Calls for a tuna catch limit in the Indian Ocean go unheard as governments decline invitation to roundtable with major seafood suppliers and retailers

On Tuesday 19th April, some of the world’s major seafood suppliers and retailers including Tesco, New England Seafood and Lusamerica, echoed concerns from their customers as they made impassioned pleas to government delegations to set a limit on overfished yellowfin tuna catch in the Indian Ocean. However, there was disappointment at the low attendance, with only five delegations accepting the invitation, despite the meeting only being 30 minutes.

The roundtable discussion, organised by the Global Tuna Alliance (GTA), was an opportunity for member states in the Indian Ocean Tuna Commission (IOTC) to hear directly from companies operating across the tuna supply chain ahead of the IOTC annual conference, taking place between 16 – 20th May this year.

During the roundtable, delegations heard from stakeholders who implored them to consider a range of issues from the importance of management procedures to improving observer coverage and clamping down on labour abuse and illegal, unreported and unregulated (IUU) fishing.

Peter Adame, Director of Communications and Sustainability for Lusamerica Foods, said: “Yellowfin populations continue to be a concern in the Indian Ocean. I urge our delegates to agree on reducing catch by 30% and adopting a science-based management plan. This would entail harvest strategies with precautionary reference points as well as harvest control rules. I also encourage the group to prioritise observer coverage, especially for ships that are practicing transshipment as this is not only important for environmental sustainability, but it’s a mechanism for reducing the chances of human rights abuses and forced labour.”

He added: “A proper management plan has been put off and delayed for too long. As delegates you have a crucial role to play, and I’m asking for your help.”

Ruth Hoban, Head of Sustainability at New England Seafood (NESI), said:

NESI wants to continue to buy yellowfin from the Indian Ocean for the next 20 years to come, but to continue doing this there needs to be considerable improvements on an effective rebuilding plan, which needs to happen at the upcoming session.”

The GTA, whose members collectively bought 1.27 million tonnes of tuna in 2020, approximately 20% of the global production and worth $1.3 billion, form one of the world’s most extensive networks of seafood retailers and suppliers. Its Position Statement is effectively a wish list of proposals to improve environmental performance and social responsibility of the tuna industry in the Indian Ocean.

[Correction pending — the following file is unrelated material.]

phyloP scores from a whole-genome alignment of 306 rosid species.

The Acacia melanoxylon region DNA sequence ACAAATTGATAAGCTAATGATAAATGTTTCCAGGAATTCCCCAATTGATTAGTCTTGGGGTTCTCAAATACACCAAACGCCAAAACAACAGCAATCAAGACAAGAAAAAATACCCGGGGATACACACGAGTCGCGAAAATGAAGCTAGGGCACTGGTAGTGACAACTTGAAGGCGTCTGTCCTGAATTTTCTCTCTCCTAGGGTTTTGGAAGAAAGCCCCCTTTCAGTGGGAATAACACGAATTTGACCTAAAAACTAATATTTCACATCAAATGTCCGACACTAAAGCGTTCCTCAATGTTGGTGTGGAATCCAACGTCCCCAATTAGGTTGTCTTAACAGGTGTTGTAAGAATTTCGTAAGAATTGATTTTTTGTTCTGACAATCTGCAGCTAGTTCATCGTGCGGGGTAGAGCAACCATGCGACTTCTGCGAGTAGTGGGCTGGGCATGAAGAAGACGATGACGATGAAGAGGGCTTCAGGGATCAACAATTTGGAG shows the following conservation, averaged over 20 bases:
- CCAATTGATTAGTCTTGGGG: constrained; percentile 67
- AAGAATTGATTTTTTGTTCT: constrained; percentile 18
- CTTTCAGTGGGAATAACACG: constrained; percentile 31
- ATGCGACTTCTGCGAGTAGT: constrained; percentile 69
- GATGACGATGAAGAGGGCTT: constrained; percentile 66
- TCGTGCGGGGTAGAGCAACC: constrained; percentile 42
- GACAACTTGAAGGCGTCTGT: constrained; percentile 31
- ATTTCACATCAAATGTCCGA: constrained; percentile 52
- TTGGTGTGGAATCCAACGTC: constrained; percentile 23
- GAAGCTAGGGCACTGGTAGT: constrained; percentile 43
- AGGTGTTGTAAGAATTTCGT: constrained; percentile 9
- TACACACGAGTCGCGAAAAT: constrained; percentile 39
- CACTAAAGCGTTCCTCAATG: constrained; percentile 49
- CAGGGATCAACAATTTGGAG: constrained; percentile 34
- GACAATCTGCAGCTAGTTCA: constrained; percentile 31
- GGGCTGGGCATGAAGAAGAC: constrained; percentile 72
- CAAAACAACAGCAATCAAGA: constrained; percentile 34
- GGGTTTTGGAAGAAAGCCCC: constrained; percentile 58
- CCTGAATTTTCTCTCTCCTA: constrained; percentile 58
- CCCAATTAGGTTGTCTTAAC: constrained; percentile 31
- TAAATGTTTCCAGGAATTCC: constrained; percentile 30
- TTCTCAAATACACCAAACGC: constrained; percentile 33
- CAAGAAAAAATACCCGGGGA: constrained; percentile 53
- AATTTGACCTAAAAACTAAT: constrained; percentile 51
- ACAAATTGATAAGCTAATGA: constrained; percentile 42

Helena Delgado Nordmann, the Responsible Sourcing Manager for Marine at Tesco, said:

“We ask that all the delegations go through the GTA position statement, discuss it in advance, and ensure that in the next IOTC meeting we have a strong agreement and a helpful way forward, not just for the yellowfin tuna issue, but other measures as well.”

The five delegations who accepted the invitation to the roundtable were: Australia, the European Union, Seychelles, Maldives, and the United Kingdom, with Germany also wishing to attend.  Turnout represents only 17% of the 30 member states that comprise the IOTC.

Commenting on the low attendance, GTA Executive Director Dr. Tom Pickerell said, “Without understanding what changes the market would like to see from the Indian Ocean tuna fisheries, the vast majority of member states will be walking into next month’s conference without appreciating what the buyers are looking for.

“The roundtable was an opportunity for member states to show strong intent, not just to follow the scientific advice, but to also engage with businesses and their consumers who are placing increasingly greater value on the ethical and sustainable sourcing of their tuna.”


Notes to editors:

The Global Tuna Alliance (GTA) is an independent group of retailers and tuna supply chain companies who are committed to achieving more transparent, socially responsible, and environmentally sustainable tuna fisheries. Operating over 10,000 stores in 21 countries across four continents, they use their collective purchasing power to influence the policies set out by the tuna Regional Fisheries Management Organizations (tRFMOs).

Indian Ocean Tuna Commission (IOTC) is an intergovernmental organisation responsible for the management of tuna and tuna-like species in the Indian Ocean. It is one of the five tuna Regional Fisheries Management Organisation (RFMOs).

Lusamerica Foods, Inc. is a wholesale fresh and frozen seafood processor and distributor. Product is distributed to California, Washington and Arizona. Lusamerica Foods, Inc. is also an Interstate Certified Shellfish Shipper (ICSSL) that distributes fresh and frozen seafood interstate.

New England Seafood (NESI) is a major supplier of fresh and frozen premium sustainable fish and seafood in the UK and one of the largest importers of fresh tuna. Their customers include several of the UK’s leading supermarkets such as Marks & Spencer, Sainsbury’s and Waitrose; as well as smaller retail outlets; restaurant chains; food service markets and wholesale sectors nationwide.

Tesco PLC is a British multinational groceries and general merchandise retailer and the third largest retailer in the world in terms of gross revenue. It is the market leader of groceries in the UK and has shops in five countries across Europe.

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